It went on to say, “Your actions against these Northeast farmers are in direct conflict with the B Corp commitment of ‘balancing profit with purpose’ and ‘using business as a force for good.'”


Last night, Alexa Harrison, senior public relations manager at B Lab U.S. & Canada, emailed Organic Insider with the following message:

B Lab (the entity that oversees the B Corp certification) has reviewed this situation internally and found that Danone North America is not in violation of the B Corp standards. B Lab’s standards were created to provide a framework for continual improvement and evaluation of positive impact and negative risk of a company’s social and environmental performance, transparency, and accountability throughout all aspects of their business. Our certification standards do not restrict a B Corp’s supply chain selections e.g. requiring a certain type of product from a certain type of supplier. Danone North America has been and continues to be a strong advocate for the B Corp movement, and while these decisions could impact a company’s score, it does not affect certification status.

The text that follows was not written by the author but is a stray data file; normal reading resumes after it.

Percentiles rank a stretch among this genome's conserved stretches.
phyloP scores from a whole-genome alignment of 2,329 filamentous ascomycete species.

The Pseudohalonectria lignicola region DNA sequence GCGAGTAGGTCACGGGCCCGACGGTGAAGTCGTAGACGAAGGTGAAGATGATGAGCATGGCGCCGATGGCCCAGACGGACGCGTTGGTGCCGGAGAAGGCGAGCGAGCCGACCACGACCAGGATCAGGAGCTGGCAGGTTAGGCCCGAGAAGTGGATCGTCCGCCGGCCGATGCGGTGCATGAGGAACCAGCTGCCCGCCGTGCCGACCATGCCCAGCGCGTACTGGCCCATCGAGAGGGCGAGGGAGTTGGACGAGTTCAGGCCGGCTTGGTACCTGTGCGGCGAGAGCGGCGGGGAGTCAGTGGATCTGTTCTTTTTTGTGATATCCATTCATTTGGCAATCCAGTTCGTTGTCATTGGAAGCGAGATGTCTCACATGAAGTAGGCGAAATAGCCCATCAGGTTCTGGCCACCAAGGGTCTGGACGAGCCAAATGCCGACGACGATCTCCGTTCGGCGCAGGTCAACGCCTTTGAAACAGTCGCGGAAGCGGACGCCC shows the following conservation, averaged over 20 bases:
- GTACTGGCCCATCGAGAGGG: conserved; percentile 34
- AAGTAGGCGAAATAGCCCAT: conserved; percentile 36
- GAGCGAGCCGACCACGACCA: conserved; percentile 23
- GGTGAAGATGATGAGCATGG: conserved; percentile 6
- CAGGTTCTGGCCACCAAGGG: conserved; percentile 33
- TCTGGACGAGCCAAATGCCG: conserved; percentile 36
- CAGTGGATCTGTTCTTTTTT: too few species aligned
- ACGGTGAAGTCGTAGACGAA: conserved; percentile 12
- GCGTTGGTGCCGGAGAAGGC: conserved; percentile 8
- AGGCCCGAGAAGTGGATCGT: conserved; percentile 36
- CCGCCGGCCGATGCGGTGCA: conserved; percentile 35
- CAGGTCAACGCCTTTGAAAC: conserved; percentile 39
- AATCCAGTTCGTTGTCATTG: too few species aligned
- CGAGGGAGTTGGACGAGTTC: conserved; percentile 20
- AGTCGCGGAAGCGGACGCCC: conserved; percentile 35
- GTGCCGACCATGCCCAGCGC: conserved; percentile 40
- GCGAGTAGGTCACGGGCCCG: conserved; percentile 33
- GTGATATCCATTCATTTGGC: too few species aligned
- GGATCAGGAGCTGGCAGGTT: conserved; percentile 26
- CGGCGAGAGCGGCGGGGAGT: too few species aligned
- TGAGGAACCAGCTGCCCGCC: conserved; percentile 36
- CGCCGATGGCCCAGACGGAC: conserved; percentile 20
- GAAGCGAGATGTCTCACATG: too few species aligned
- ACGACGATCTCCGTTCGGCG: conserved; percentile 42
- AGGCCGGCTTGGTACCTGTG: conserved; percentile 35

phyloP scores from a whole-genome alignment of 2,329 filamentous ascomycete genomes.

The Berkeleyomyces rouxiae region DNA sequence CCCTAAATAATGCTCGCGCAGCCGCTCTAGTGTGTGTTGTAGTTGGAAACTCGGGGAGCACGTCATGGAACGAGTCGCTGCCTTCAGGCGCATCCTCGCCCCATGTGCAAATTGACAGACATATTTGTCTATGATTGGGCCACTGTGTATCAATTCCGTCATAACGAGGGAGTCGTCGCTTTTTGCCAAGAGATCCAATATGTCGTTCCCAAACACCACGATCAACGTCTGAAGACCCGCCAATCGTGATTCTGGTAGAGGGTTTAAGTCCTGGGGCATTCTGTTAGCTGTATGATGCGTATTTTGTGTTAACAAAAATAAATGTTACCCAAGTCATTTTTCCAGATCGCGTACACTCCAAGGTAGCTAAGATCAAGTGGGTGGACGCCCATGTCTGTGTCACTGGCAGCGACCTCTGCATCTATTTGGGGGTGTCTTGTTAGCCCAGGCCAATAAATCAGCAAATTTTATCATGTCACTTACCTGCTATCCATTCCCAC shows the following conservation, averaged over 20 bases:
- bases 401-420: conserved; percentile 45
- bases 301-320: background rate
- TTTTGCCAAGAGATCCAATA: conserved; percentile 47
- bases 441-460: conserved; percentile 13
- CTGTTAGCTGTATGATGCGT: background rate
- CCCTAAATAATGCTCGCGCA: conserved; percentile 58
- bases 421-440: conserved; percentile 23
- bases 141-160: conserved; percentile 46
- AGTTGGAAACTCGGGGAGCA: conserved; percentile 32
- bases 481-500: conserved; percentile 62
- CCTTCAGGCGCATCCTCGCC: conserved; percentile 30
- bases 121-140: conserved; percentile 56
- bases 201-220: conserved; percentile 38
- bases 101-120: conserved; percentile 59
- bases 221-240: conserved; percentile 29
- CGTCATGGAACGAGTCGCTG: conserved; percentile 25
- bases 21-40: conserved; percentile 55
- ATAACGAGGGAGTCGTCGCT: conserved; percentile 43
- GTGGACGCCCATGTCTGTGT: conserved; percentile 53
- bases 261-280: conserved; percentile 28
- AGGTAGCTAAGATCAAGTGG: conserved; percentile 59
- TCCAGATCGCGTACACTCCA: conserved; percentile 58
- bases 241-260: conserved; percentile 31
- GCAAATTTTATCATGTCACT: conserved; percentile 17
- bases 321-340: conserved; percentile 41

It is now up to the entire organic community, including those that are B Corp members and those that are not, to determine whether this was handled in an equitable manner and what level of integrity the B Corp certification now carries.

In the meantime, no one should expect to hear much from the 89 organic dairy farmers. According to Ed Maltby, they are either under a confidentiality agreement with Danone, do not want to jeopardize the one-year contract extension from Danone, or do not want to be perceived as troublemakers by either Stonyfield or Organic Valley.

With gratitude,

Max Goldberg, Founder

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This Week's Quick Hits

Quick Hits

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* YesAnd is now selling organic denim.

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* Farm to Home founder Marci Zaroff on how regenerative agriculture can heal the textile industry — and the planet.

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* Patagonia Provisions is venturing into a new category.

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* KeHE has announced a new distribution partnership with Erewhon.

* Straus Dairy Farm and Blue Ocean Barns have demonstrated a dramatic climate change solution in dairy farming by using this plant.

* Uncle Matt’s Organic has partnered with the 1% Better Foundation.

* Organic Meadow just introduced North America’s first zero-carbon milk carton.

* Next week, I will be attending the SEED Food and Wine Festival in Miami. Be sure to follow along on Instagram Stories.